Swickard: Parent-Teacher Conferences, Chinese Style

© 2014 Michael Swickard, Ph.D. A friend recently returned from a visit to her childhood home in Liaoyang, China. She has resided in America for many years and is an English as a Second Language (ESL) teacher at an area elementary school. While home she captured on video some of her former city. Also, her nephew had a parent-teacher conference so she took a video at his school.
     The kids looked almost indistinguishable from kids in America. Some smiled, some were shy, some boisterous, they laughed and played outside the school. Walking into the elementary school the kids spoke to the camera when questions were posed. I was surprised they replied in Chinese to Chinese questions and in English to English questions. Most students in China have some conversational ability in English by third grade.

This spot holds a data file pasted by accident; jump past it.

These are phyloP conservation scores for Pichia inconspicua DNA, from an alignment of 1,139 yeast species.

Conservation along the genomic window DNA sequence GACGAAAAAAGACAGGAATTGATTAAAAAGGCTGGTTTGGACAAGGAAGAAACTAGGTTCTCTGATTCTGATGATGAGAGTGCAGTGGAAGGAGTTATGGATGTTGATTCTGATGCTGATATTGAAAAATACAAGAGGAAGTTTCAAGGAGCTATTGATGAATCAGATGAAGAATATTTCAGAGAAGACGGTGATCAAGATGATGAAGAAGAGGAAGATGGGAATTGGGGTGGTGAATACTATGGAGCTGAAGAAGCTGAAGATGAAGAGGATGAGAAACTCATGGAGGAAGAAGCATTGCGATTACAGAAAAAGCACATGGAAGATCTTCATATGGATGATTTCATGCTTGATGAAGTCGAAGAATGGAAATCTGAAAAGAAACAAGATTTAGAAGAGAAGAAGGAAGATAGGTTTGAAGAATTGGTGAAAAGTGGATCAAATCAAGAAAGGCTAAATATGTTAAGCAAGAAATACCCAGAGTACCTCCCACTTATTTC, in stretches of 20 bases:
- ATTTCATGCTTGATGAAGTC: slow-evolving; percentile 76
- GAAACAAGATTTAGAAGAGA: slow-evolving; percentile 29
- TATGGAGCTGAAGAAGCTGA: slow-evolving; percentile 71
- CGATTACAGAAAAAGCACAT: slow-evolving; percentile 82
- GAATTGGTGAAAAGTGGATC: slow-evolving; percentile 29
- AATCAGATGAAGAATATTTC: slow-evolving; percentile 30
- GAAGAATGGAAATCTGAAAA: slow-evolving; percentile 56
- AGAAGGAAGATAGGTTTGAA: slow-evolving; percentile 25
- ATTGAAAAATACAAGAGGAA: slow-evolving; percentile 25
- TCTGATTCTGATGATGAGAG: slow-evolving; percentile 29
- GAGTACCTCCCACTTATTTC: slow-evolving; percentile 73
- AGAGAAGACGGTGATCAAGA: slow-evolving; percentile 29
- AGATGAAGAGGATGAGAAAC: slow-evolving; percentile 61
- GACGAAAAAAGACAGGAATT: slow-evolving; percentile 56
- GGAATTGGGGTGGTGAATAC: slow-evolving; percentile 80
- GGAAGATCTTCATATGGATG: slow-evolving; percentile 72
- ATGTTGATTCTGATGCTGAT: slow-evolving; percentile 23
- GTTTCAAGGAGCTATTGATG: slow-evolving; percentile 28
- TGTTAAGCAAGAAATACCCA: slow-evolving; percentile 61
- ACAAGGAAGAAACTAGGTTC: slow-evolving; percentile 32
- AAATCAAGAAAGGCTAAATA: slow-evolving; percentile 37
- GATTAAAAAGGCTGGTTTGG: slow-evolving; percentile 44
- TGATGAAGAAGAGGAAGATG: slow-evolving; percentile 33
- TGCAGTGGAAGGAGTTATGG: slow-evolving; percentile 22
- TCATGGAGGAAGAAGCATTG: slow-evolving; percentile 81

The parent-teacher conference was crowded. I asked what percentage of Chinese parents attends parent-teacher conferences. She replied, “All of them.” 
     I pushed for the reasons for perfect attendance in China. “First there is strong parental concern about their children. Secondly, Chinese society informally demands parents participate. People not attending are seen as not caring about their children’s education. There is the perception in China that without parental involvement children will not do as well in school.” 
     The group activity was to review the major test given at the end of the semester. The teacher and the parents reviewed each question, not just the scores of the test. The teacher worked each math problem on the board while the parents took notes. This was so these parents could help their children with the material covered by the test. Read full column